School districts face increasingly skeptical voters on Nov. 2

Next Tuesday, dozens of school districts across the state will try to overcome a losing streak that’s led increasing skeptical local voters to reject nearly two-thirds of referendum and other school funding questions on the ballot thus far in 2021. This follows the worst year on record for Minnesota schools on funding questions in nearly a quarter of a century, when barely half of operating levies on the ballot passed, along with similarly poor results on bond and capitol projects last fall.

Yet it’s not clear how much some school districts have learned from their own recent history. Take voters in Byron, who’ve already rejected a referendum to fund school improvements twice in the last year. But school officials refuse to take no for an answer, actually jacking up the total cost before voters by $3 million over the proposal they last turned down in May, according to the Post Bulletin.

Voters will head to the ballot in November, six months after the most recent failed referendum in May. The first attempt was a year before that, in May 2020.

“Even though the last two didn’t pass, it doesn’t diminish the needs that we still have,” said Superintendent Mike Neubeck. “The further out we go, the harder it’s going to be to repair, and the tougher it’s going to be on our students. So, we really felt we needed to do it now.”

Perhaps no school district has been more vocal than Shakopee in issuing doom and gloom warnings on the impact on students if their parents fail to pass an $11 million operating levy on the ballot. Southwest News Media says the district has held numerous forums and encouraged early voting to get it over the top.

The school district predicts that if both questions fail, it would create over $5 million in budget cuts prior to the 2023-24 school year, with several more cuts every two to three years. This in turn would lead to increased class sizes and cutting about 40 full-time employees, according to the district’s operating levy facts handout.

Beyond the classroom, further budget cuts and eliminations of athletics, the arts and other student organizations would be enacted, as well as an increase in student walking distances for elementary and middle school students, according to the district.

Superintendent Dr. Mike Redmond said having the operating levy fail gives the district no choice but to make drastic cuts.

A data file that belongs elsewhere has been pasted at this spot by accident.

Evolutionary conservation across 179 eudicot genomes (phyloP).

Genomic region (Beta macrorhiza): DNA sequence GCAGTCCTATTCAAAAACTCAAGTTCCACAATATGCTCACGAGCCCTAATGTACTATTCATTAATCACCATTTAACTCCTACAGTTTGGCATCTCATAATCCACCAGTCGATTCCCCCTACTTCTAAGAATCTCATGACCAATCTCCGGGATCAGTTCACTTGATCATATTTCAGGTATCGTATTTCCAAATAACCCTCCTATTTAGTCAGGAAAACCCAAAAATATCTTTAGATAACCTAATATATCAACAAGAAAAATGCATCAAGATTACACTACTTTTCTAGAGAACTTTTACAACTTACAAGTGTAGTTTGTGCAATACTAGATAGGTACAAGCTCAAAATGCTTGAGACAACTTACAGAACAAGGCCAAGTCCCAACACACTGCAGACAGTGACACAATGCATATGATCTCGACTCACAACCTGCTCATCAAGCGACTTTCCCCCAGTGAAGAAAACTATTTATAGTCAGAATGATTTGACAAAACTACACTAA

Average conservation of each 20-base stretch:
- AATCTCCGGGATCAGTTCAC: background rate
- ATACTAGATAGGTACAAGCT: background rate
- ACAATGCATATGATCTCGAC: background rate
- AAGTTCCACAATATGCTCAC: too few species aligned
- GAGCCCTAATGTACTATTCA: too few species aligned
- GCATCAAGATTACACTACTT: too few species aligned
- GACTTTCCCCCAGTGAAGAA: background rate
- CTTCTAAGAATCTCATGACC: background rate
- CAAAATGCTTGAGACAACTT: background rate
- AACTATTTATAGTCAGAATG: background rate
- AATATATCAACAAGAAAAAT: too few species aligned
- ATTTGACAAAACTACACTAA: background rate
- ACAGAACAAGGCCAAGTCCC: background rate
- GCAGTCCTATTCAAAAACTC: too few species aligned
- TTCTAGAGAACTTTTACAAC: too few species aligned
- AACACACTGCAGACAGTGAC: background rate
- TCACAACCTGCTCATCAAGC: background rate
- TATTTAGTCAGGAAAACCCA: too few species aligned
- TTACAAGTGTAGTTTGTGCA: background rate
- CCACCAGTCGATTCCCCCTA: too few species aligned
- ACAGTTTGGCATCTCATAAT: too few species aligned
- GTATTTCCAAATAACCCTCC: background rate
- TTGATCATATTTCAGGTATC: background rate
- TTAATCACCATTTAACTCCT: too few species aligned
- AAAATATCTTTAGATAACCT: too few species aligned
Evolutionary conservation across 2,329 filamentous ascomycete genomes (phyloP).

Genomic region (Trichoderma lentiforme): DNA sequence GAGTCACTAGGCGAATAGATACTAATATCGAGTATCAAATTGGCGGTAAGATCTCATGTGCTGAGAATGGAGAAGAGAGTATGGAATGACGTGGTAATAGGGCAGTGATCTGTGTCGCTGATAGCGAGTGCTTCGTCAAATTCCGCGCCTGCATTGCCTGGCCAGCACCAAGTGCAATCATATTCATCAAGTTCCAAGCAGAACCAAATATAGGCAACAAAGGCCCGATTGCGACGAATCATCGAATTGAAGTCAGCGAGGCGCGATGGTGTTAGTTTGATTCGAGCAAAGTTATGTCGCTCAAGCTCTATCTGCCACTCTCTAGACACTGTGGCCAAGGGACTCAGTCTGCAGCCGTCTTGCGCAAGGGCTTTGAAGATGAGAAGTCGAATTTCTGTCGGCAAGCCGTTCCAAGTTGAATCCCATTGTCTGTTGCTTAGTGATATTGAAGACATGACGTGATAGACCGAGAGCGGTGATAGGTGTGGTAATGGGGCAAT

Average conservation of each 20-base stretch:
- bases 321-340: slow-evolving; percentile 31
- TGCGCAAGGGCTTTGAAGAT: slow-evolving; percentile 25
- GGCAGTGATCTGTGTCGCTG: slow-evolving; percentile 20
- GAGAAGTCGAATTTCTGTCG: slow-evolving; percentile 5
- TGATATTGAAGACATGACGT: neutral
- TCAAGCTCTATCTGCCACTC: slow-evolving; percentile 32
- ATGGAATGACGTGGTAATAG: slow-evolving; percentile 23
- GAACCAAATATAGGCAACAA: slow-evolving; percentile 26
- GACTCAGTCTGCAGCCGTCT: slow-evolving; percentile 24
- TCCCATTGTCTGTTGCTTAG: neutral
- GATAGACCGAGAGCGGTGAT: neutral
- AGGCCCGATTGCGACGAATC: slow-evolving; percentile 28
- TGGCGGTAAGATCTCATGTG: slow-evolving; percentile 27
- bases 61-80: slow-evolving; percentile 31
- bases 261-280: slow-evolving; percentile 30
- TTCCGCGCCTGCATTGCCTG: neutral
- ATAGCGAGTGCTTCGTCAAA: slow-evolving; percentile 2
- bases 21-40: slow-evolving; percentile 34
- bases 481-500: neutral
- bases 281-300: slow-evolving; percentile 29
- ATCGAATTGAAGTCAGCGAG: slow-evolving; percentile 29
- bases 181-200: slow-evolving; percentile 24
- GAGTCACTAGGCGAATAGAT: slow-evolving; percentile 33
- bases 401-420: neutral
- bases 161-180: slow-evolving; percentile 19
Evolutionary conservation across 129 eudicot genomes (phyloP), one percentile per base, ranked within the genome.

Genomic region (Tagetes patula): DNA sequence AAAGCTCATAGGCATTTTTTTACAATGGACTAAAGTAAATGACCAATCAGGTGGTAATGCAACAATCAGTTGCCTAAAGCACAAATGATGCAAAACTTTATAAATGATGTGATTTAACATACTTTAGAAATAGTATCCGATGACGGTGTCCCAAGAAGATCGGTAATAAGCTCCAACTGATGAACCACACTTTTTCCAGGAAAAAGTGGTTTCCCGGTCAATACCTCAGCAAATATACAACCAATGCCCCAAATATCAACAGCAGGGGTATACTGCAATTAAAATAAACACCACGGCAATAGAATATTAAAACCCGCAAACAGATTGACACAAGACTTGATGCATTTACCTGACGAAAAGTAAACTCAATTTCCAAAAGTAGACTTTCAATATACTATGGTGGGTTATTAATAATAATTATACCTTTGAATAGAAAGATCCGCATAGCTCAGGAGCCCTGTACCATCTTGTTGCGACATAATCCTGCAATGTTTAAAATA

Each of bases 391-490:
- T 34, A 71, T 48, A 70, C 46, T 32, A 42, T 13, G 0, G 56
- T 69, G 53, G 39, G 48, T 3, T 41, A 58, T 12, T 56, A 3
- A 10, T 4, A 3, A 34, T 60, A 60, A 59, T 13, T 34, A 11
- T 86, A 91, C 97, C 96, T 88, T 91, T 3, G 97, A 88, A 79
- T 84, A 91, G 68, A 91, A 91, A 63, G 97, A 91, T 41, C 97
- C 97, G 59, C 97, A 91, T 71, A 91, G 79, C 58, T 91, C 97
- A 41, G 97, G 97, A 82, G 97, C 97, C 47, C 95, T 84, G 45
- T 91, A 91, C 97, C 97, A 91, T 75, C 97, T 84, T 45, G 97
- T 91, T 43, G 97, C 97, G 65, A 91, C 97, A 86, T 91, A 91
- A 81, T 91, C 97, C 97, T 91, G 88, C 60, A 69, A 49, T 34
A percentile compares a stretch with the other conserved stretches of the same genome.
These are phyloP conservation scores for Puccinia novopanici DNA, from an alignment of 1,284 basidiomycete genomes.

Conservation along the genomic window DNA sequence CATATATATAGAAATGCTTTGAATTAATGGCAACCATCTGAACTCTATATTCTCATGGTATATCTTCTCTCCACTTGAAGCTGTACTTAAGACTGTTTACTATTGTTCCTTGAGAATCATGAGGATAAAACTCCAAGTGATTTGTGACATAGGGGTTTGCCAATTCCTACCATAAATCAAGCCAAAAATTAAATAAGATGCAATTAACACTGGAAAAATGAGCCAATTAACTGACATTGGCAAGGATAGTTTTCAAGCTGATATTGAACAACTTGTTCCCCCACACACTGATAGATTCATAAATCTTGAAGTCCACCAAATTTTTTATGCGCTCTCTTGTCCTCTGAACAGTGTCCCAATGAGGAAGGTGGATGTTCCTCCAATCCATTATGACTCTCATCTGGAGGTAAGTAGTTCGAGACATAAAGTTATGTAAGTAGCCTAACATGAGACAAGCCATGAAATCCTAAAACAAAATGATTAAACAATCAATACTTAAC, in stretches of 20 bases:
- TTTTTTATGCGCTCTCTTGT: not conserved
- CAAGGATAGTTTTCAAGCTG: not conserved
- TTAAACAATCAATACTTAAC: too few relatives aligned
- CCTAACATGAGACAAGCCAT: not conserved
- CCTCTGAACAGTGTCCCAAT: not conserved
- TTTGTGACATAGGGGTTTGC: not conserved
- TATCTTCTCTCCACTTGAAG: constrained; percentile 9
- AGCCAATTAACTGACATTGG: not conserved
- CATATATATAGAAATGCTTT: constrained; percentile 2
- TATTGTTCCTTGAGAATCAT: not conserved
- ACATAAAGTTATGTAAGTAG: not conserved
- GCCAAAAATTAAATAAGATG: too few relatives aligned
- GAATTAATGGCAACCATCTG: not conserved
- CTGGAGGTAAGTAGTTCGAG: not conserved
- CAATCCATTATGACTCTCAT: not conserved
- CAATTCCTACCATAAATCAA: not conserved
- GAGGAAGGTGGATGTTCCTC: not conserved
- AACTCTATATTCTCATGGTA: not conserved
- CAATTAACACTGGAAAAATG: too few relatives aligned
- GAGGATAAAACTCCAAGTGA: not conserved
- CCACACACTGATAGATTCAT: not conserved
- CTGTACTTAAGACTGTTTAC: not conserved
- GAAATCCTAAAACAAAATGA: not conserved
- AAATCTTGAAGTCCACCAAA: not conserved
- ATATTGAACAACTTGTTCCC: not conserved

Evidently, teachers are also encouraged to deliver the sales pitch in Shakopee.

“If you really truly trust us with your child’s education and your child’s best interests in mind, believe me when I say that this can offer a chance to give every kid the education they deserve,” [Shakopee High School teacher Wade] Laughlin said. “This is an absolute necessity.”

An APG/EMC editorial points out that off-year school elections usually result in a low turnout. But involvement shoots up exponentially with spending issues on the ballot.

Historical data to support strong voter turnout is not encouraging. Over the past two odd-number school district election cycles, the MSBA [Minnesota School Boards Association] says voter turnout for school board elections averaged 17-19%. When levies or bonds are on the ballot, the turnout grows to 60% on average. In even-numbered years when all but 29 of the state’s 332 school districts have board elections, turnout can be as high as 85%, MSBA says.

The fact that more school board positions are before voters this year could also drive up turnout. Parental engagement has only intensified since the last round of referendums largely failed in May and August.

Controversial mask mandates for students, lingering resentment over a lost academic year due to distance learning and the issue of Critical Race Theory have rocked many districts, motivating more parents to challenge the status quo. It all adds up to an election day that’s as unpredictable as many school board meetings this year.

Tuesday, Nov. 2, is an important day for many communities as voters fill school board seats and decide revenue needs for years to come. Don’t let the odd-number decline in voter participation be a continued trend. Get to know your candidates, understand the financial questions and then vote.